You will learn: about different kinds of numbers (natural numbers, integers, rational numbers, irrational numbers, real numbers) and their arithmetic.

4. Absolute value and distances
You will learn: Cartesian coordinate system: the axes, the unit, the origin, the coordinates of points, coordinates after reflections about the axes and the origin; absolute value as the distance from a real number to zero; absolute value for measuring distances; distances in abstract metric spaces.

5. Equations and inequalities
You will learn: different ways of looking at equations and inequalities (as something to be solved, or as something what describes certain sets), with focus on linear equations and inequalities containing absolute value. Solution sets as subsets of R or R^2.

6. Functions
You will learn: about functions: various ways of defining functions; domain, range, graph; x- and y-intercepts; surjections, injections, bijections, inverse functions; increasing and decreasing (monotone) functions; bounded functions; arithmetic operations on functions; compositions of functions; odd and even functions; transformations of graphs.

7. Logic
You will learn: the meaning of the symbols used in logic; conjunction, disjunction, implication, equivalence, negation; basic rules of logic (tautologies) and how to prove them; two kinds of quantifiers: existential and universal; necessary and sufficient conditions.

8. Sets
You will learn: the basic terms and formulas from the Set Theory and the link to Logic; union, intersection, set difference, subset, complement; cardinality of a set; Inclusion-exclusion principle.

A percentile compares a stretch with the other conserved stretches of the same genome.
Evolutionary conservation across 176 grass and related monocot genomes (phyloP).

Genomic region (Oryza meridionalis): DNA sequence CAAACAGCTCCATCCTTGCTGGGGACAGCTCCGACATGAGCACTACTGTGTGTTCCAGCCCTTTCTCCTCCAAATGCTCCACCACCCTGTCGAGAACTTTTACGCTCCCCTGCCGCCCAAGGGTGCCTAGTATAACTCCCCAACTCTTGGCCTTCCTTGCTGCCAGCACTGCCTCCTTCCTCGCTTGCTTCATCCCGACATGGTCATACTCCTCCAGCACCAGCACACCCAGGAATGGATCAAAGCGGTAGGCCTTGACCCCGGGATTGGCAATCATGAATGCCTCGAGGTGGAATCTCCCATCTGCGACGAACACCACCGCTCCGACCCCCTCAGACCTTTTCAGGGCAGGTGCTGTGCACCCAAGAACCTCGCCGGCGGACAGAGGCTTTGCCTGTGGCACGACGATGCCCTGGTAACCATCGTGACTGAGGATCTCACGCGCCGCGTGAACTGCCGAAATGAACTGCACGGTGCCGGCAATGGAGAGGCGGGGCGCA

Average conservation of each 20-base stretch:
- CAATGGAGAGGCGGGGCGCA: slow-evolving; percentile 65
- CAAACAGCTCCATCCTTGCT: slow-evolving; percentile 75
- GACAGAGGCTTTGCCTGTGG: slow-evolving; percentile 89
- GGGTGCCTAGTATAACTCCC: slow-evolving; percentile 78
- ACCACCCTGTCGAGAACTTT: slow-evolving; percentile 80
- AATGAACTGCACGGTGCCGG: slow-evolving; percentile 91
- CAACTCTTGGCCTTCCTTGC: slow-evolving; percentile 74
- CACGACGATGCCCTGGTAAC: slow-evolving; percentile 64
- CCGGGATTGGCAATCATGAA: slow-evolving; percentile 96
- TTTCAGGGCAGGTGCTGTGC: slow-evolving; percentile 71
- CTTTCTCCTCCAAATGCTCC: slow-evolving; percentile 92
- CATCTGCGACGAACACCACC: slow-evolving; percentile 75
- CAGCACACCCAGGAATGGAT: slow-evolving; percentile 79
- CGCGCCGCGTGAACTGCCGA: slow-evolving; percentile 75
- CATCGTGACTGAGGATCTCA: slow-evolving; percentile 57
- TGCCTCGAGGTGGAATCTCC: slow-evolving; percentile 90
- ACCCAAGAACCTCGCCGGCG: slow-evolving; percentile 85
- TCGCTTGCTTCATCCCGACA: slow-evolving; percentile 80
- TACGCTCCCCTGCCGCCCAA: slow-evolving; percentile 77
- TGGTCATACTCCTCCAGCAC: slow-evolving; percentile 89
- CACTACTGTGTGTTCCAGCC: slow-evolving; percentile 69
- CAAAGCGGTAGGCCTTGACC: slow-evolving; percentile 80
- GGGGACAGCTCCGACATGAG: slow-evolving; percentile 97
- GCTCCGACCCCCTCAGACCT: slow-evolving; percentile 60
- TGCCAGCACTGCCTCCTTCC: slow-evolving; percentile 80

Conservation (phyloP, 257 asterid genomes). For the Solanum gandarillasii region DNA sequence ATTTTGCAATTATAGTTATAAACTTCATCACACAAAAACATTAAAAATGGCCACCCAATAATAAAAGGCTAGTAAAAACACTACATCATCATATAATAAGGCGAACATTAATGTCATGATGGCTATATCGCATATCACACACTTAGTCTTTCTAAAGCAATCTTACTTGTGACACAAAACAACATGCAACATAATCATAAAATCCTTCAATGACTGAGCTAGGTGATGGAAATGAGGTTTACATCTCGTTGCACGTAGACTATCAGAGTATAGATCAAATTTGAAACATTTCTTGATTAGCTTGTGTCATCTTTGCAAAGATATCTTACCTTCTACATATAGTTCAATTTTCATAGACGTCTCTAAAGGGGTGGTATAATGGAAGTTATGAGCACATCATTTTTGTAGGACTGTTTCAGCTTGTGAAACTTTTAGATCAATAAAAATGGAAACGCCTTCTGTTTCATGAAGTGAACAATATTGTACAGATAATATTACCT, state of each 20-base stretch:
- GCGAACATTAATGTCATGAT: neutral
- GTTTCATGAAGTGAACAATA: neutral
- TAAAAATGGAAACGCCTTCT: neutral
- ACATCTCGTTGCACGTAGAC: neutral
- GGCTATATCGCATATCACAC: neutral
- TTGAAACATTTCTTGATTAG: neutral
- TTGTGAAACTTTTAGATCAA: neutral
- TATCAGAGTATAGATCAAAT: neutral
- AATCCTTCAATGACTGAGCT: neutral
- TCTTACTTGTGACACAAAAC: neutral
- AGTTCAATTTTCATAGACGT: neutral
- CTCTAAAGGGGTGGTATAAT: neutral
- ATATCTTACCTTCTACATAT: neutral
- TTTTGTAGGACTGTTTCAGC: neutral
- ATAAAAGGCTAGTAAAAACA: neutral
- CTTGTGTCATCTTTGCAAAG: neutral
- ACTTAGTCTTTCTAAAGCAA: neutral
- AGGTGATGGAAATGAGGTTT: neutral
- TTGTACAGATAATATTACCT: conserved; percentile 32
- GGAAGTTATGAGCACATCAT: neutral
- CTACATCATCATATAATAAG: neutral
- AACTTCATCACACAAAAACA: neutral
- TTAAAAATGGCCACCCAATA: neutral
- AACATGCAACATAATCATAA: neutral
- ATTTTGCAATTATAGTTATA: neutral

9. Relations
You will learn: about binary relations generally, and specifically about RST (Reflexive-Symmetric-Transitive) relations, equivalence classes, and about order (partial order) relations.

10. Functions as relations
You will learn: definition of a function as relation between sets: domain and co-domain; injections, surjections, bijections, inverse functions.

11. Axioms, definitions, theorems, and proofs
You will learn: the meaning of words axiom, definition, theorem, lemma, proposition, corollary, proof; Various types of proofs with some examples: direct proof, proof by induction, indirect proof, proof by contradiction.

12. Sequences and series; AP, GP, HP
You will learn: how to use the symbols Sigma and Pi; you will also get an introduction to sequences and series, with some examples; arithmetic, geometric, and harmonic progressions.

Also make sure that you check with your professor what parts of the course you will need for your final exam. Such things vary from country to country, from university to university, and they can even vary from year to year at the same university.

A detailed description of the content of the course, with all the 237 videos and their titles, and with the texts of all the 236 problems solved during this course, is presented in the resource file “List_of_all_Videos_and_Problems_Precalculus_1.pdf” under video 1 ("Introduction to the course"). This content is also presented in video 1.

Who this course is for:
  • Students who plan to study Calculus, Real Analysis, Discrete Mathematics or Abstract Algebra
  • High school students curious about university mathematics
  • Everybody who wants to brush up their high school maths and gain a deeper understanding of the subject
  • College and university students studying advanced courses, who want to understand all the details they might have missed in their earlier education